Managing Expectations and Measuring Effectiveness
How does this reconceptualization have analytic utility? Coercion strategies and their central causal mechanism of cost imposition focus policymakers and analysts alike on identifying thresholds, ensuring effective signaling and assessing the effect on the strategic decision calculus of an adversary. If coercive strategies are not aligned with the cyber competitive space, as U.S. strategic guidance and scholars have argued, adopting the same foci in that space will lead to misaligned efforts, unrealistic expectations and illogical measures of effectiveness. Regarding the latter, a core challenge of measuring the effectiveness of coercion strategies in the conventional strategic environment has been cited by many—namely, a dearth of empirical data on an adversary’s intentions. Assessing the effectiveness of a persistent engagement strategy brings different challenges but—interestingly—challenges that may be overcome due to an abundance of empirical data. This abundance is an empirical consequence of accepting the planning assumption that states will act persistently in, through and from cyberspace short of armed conflict. The challenge, then, becomes synthesizing numerous sources of threat data gathered by both the private sector and the government, to measure, for example:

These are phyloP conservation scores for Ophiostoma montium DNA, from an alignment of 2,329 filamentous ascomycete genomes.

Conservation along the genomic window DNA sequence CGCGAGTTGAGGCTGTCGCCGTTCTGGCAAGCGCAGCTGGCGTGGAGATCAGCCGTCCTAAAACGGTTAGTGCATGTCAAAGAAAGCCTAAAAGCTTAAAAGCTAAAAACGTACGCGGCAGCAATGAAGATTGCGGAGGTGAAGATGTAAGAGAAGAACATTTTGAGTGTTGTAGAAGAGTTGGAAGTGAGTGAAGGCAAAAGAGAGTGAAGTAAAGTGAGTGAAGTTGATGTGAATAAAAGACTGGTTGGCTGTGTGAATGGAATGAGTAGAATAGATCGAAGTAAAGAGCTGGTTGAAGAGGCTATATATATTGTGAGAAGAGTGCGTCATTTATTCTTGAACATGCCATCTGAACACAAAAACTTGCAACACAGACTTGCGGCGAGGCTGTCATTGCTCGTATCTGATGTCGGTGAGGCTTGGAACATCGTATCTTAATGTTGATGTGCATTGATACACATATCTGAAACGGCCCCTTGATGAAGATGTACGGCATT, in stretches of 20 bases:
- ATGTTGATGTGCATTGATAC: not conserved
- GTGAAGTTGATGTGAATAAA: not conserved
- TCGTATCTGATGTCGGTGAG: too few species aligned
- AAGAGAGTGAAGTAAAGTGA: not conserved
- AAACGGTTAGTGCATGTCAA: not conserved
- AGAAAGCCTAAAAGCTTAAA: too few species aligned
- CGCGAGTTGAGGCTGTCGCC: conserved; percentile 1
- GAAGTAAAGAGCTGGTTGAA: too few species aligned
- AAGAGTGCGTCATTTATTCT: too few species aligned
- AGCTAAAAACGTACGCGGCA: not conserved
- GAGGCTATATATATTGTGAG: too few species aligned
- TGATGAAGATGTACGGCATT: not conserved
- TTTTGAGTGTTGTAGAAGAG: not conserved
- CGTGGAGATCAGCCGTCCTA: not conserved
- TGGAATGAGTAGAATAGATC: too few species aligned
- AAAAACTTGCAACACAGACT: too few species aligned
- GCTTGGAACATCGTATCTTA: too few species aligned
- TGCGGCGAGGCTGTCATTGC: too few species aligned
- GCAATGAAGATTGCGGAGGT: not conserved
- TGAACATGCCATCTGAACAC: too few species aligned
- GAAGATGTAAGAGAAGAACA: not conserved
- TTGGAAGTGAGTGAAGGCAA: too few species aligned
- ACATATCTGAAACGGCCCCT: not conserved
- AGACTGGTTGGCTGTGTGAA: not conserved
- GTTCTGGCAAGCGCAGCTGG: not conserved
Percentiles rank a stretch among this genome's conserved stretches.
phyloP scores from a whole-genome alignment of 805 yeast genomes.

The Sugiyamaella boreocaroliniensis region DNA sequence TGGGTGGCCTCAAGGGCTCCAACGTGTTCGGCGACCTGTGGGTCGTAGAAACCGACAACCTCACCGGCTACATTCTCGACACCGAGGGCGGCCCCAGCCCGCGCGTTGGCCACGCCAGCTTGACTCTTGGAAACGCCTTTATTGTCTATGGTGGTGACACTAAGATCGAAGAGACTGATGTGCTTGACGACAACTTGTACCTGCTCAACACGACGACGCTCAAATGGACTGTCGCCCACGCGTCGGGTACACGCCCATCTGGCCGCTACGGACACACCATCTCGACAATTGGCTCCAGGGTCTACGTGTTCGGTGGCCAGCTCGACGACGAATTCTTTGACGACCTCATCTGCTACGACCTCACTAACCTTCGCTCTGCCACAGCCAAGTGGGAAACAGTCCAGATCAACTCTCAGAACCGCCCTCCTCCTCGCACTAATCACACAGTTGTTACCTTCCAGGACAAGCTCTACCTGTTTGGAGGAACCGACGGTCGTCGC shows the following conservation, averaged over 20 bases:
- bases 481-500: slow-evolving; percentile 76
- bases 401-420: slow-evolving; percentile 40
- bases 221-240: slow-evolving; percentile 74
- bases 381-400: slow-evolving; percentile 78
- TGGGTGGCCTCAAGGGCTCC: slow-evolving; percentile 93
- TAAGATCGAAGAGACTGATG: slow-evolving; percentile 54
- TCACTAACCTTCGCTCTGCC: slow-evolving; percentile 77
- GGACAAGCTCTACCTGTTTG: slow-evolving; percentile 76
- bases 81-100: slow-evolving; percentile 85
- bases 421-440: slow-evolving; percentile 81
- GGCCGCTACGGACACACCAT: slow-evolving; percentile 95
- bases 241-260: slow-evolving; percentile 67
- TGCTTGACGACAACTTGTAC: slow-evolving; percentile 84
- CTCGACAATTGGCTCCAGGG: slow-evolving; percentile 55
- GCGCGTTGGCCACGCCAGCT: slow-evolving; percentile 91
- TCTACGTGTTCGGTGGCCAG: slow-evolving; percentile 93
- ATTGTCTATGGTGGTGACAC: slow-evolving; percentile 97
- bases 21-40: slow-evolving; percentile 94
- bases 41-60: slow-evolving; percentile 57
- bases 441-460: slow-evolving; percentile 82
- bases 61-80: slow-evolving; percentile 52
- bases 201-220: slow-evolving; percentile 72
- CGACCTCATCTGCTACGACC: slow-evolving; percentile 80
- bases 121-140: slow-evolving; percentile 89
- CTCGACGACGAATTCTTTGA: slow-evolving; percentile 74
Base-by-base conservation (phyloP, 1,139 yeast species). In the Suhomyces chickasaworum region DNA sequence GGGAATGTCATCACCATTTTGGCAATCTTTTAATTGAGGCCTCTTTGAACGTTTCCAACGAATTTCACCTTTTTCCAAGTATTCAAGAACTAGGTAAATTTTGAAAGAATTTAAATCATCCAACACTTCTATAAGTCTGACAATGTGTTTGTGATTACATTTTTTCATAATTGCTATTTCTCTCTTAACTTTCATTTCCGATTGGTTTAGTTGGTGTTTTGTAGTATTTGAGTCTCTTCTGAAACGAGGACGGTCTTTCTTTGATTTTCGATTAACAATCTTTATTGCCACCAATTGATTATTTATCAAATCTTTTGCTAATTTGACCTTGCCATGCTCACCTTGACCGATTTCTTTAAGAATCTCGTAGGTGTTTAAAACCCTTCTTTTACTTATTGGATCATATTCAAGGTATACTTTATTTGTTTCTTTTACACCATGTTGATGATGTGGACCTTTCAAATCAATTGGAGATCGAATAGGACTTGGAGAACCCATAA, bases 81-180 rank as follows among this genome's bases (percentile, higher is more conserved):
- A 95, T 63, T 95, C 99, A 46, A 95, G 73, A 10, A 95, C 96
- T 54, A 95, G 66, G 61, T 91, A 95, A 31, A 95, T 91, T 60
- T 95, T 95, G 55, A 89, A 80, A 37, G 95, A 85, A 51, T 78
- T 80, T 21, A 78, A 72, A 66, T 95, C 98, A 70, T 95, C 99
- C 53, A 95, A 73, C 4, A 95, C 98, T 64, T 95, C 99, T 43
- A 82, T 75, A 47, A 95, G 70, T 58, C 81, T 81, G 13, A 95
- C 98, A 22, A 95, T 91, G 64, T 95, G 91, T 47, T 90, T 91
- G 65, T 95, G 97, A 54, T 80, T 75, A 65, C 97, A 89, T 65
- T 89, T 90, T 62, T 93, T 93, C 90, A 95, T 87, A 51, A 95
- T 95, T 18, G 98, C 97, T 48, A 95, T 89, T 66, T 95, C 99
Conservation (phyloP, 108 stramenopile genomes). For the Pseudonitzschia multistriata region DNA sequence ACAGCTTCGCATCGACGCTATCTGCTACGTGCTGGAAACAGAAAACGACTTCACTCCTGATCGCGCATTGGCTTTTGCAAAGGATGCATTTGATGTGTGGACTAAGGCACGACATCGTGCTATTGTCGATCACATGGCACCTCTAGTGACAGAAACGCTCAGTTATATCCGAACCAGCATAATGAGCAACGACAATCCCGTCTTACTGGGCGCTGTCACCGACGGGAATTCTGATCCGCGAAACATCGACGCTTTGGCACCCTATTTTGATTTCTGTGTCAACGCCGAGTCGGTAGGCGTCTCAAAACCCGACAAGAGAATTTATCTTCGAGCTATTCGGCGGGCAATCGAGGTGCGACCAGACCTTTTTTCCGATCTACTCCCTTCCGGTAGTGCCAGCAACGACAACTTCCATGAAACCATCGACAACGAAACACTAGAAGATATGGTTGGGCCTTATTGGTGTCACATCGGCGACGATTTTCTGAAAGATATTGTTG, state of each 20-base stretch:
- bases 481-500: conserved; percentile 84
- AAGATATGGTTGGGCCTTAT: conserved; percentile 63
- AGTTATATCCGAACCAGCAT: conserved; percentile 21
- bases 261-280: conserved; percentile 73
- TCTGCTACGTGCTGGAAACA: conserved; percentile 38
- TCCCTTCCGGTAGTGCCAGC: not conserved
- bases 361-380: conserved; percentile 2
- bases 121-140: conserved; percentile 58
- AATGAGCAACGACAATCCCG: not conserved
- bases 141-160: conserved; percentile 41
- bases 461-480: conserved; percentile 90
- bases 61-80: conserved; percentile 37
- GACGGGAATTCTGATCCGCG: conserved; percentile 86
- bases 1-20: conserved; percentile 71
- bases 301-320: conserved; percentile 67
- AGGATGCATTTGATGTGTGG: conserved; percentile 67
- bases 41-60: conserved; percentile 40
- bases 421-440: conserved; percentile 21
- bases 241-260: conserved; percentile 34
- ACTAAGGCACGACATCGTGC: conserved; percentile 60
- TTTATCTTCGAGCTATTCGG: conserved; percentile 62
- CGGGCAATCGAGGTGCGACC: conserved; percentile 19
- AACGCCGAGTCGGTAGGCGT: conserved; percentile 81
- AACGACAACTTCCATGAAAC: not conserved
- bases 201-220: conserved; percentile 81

- Whether an adversary’s presence on U.S. critical infrastructure is fleeting or enduring, but not if adversaries have been coerced away from having a presence at all.
- Whether adversaries are constrained or not in the set of U.S. national interests they can engage in, through and from cyberspace, but not if adversaries have been coerced against targeting any interests at all.
- Whether the effects adversaries generate in, through and from cyberspace are inconsequential rather than being independently or cumulatively strategic, but not if adversaries are coerced to not generate any effects at all.